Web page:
When Catalyst President and CEO, Deborah Gillis, arrived in London a few years ago she was astonished to find herself having an animated conversation with a male customs officer about women on boards. Unlike in the United States, Deborah was delighted to see that the issue had become a ‘watercooler’ conversation.
It’s only right that we are concerned about the make-up of board rooms when their decisions are impacting our daily lives from what we eat for breakfast, wear to work, the medicine we have access to, and how we relax; and yet they spectacularly fail to reflect the diversity of the UK or the global marketplace.
In the two years since the FTSE 100 was lauded for surpassing its target of 25 per cent women on boards, a great achievement from a paltry 12.5 per cent in 2011, it’s still only hovering around the 26 per cent mark. While the FTSE 350, which has been tasked with reaching 33 per cent women on boards by 2020, is stuck around the 16 per cent figure. This situation is mirrored in the US too, where women hold only 19.9 per cent of board seats at S&P 500 companies.
When managed well, diverse teams think differently and are more innovative and more creative in solving problems; and in today’s economy this can make the difference between a company having or not having the competitive edge in its industry. How can you represent your customers if you don’t reflect them?
It’s no secret that many boards look as though they are stuck in a time warp circa 1951, inhabited by white, middle-aged men in suits. Nicky Morgan, the former Equalities Minister, bemoaned the strange juxtaposition that there are “still more [people] called John chairing FTSE 100 boards than there are women.” While women are scarce, ethnic minority women are almost invisible and particularly when more than half of FTSE 100 companies do not even have a BAME (Black, Asian and ethnic minority) director.
We know that board rooms can suffer from a lack of turnover, blocking fresh talent. They are also often a closed network, all about who you know, with an ‘insider’s club’ atmosphere leading to boards’ members appointing new members who often look like themselves. This has left many talented employees, and particularly women, on the sidelines. It could also, in part, become a self-fulfilling prophesy, as it’s hard to be what you can’t see. Almost two-thirds of women, according to Catalyst, reported a lack of senior or visibly successful woman role models as a major obstacle to their advancement.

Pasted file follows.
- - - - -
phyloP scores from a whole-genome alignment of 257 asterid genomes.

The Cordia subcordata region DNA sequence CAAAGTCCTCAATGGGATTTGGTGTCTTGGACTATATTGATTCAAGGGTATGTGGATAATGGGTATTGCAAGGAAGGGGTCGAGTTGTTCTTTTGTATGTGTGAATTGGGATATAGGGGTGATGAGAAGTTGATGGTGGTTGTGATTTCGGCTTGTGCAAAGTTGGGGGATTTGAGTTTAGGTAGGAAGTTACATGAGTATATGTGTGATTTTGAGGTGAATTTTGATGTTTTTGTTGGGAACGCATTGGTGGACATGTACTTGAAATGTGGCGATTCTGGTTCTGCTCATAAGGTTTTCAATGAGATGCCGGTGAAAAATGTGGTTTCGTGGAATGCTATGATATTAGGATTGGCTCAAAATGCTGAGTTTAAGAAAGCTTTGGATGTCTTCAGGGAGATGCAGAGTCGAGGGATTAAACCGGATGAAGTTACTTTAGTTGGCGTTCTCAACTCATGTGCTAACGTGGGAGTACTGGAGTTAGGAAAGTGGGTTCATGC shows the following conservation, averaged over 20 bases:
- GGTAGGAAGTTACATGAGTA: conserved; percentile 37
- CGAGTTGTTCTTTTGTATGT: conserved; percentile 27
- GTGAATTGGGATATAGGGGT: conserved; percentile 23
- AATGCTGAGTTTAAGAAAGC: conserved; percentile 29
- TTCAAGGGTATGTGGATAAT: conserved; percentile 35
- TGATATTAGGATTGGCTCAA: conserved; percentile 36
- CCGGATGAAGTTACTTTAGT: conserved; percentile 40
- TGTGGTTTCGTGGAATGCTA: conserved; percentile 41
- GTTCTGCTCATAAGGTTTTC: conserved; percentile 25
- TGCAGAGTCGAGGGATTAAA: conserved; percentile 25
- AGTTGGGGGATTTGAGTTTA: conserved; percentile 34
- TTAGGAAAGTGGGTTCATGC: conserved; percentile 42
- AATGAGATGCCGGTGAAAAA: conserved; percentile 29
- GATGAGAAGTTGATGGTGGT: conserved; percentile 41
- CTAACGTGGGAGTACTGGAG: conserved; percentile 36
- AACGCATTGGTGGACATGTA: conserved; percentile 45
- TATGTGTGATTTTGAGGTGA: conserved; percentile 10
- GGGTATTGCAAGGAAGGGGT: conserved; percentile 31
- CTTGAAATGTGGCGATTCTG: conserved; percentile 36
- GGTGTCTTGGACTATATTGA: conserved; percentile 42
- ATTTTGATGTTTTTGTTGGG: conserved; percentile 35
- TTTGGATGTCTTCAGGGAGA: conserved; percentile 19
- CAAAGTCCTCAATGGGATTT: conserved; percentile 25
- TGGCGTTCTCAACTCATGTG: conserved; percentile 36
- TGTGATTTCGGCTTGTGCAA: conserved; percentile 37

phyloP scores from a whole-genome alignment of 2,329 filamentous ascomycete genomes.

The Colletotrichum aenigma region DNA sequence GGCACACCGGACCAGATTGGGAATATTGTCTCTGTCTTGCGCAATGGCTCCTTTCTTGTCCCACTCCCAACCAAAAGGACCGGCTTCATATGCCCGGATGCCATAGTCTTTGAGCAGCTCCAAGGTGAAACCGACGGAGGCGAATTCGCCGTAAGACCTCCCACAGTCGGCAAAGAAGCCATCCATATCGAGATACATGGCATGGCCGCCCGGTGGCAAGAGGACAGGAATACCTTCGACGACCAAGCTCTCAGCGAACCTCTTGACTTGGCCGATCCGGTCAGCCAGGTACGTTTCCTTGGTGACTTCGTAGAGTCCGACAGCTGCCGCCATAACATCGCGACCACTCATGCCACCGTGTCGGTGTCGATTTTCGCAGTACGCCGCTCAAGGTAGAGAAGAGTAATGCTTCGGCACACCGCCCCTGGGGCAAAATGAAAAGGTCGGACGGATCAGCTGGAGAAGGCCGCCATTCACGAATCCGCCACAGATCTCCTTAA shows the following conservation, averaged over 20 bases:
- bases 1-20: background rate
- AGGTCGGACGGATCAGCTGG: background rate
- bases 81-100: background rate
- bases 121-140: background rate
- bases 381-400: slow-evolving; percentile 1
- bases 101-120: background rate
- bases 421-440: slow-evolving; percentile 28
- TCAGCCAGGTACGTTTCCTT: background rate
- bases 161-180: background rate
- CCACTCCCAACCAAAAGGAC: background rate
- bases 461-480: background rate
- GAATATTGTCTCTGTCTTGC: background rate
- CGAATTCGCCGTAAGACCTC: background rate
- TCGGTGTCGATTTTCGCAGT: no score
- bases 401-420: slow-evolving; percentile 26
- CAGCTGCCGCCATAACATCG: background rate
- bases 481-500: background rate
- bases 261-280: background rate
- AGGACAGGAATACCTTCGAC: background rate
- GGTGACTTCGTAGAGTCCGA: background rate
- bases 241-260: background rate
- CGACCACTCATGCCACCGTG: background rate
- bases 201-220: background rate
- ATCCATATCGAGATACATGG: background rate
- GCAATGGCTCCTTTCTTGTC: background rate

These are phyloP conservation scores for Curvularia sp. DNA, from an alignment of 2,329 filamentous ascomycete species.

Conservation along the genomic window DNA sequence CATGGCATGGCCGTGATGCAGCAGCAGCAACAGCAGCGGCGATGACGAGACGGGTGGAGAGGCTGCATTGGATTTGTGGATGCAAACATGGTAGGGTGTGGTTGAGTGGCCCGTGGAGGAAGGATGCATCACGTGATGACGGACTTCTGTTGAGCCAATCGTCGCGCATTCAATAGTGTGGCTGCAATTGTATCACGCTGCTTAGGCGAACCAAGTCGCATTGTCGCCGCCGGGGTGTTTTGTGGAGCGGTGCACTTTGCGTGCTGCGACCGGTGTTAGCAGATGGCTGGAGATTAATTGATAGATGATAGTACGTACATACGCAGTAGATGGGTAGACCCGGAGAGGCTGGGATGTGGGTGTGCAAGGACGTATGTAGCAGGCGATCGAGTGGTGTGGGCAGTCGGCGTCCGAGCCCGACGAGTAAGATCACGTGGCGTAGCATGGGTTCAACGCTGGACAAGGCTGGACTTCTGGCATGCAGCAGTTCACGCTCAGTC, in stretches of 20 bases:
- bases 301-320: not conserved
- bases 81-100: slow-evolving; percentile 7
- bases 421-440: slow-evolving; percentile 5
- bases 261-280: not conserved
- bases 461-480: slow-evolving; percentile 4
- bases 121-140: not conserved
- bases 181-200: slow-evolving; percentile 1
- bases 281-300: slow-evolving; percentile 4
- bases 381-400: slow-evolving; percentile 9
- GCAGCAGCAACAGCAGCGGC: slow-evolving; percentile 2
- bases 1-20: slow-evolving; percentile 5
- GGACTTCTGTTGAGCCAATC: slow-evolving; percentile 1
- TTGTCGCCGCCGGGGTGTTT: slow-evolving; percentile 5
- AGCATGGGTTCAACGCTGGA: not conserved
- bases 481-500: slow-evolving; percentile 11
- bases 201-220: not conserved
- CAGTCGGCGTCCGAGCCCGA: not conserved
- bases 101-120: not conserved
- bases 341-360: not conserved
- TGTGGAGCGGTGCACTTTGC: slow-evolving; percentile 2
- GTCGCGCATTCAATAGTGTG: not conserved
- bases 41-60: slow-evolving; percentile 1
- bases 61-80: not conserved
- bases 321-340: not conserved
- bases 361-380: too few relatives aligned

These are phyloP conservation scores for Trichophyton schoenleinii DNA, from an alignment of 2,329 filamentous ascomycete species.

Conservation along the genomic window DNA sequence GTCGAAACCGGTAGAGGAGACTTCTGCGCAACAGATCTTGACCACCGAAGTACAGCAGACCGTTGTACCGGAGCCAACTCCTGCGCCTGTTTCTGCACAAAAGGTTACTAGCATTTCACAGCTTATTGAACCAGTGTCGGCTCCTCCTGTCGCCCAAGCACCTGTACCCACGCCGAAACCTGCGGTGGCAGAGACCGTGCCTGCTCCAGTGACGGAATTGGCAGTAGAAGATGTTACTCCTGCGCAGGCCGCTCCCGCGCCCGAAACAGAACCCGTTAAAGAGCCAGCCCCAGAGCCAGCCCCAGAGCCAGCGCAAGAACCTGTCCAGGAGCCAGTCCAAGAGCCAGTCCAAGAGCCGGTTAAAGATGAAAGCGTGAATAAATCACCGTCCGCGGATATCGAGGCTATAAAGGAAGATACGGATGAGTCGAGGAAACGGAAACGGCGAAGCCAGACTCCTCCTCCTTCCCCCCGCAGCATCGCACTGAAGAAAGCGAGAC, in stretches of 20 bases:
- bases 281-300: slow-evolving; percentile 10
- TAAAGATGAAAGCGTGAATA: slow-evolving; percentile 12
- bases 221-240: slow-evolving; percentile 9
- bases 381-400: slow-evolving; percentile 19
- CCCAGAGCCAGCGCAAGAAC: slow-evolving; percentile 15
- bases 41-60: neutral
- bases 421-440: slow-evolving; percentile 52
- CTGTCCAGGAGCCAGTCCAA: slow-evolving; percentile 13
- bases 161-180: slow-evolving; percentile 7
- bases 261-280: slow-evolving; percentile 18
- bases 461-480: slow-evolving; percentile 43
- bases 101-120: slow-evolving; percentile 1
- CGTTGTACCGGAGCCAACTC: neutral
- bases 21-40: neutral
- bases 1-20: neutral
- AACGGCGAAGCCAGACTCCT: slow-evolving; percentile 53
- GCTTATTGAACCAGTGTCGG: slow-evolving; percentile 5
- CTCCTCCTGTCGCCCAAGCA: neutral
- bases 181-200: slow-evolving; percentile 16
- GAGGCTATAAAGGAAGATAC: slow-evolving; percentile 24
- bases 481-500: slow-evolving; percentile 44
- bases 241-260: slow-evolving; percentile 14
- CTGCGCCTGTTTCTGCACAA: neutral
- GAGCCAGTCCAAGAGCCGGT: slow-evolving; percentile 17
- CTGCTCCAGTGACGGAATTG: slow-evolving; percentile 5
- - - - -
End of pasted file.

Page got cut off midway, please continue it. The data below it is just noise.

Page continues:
Women face many frustrating challenges to their advancement in the workplace including gender stereotypes, unconscious biases, a lack of access to informal networks (how is your golf or rugby knowledge for instance?) sexism and more, and women can’t solve this alone.
One solution is for more senior men to sponsor women. Sponsorship taps into the way business works: a person in a position of power uses their power to open doors, advocate for, and help someone else (in this case a woman) advance. The Catalyst Women On Board™ programme, for instance, makes sponsorship a reality. And sponsorship is a deliberate way to make change happen.
The advancement of women into senior leadership roles needs to be treated like any other business objective. At Sodexo, a Catalyst Award winner, senior managers’ and executives’ bonuses are linked to meeting gender and diversity goals. A strong incentive if ever there was one. We believe changes will be made and will be long lasting if more companies were to embrace such strategies.
Women need to be getting the right opportunities; be given profit and loss roles early on in their careers; and receive those high-profile international assignments, we call the ‘hot jobs’, that Catalyst research has shown can propel individuals to the top.
An excellent example of a business leader who understands their responsibility to be the change is Inge G. Thulin, Chairman of the Board, President and CEO at 3M. With its Catalyst Award-winning global initiative specifically targeting the company’s women employees, women’s representation at the director level increased from 18.2% to 23.0% and at the vice president and above levels from 16.7% to 24.2% during a five-year period (2011–16).
Women are also very effective at ‘pulling up’ other women. We found 73 per cent of women who were developing others were developing female talent compared to only 30 per cent of men who were developing female talent. Another recent report found that companies with a woman CEO had almost twice as many women board members as those with a male CEO.
With women globally controlling 64 per cent of household spending, which is predicted to rise to $40 trillion by 2018, companies cannot expect to compete effectively only using the talents of half the population. Board members need a diversity of experiences, talents, and perspectives to be successful. It’s not a question of gender: it’s about getting the most talented people to the table.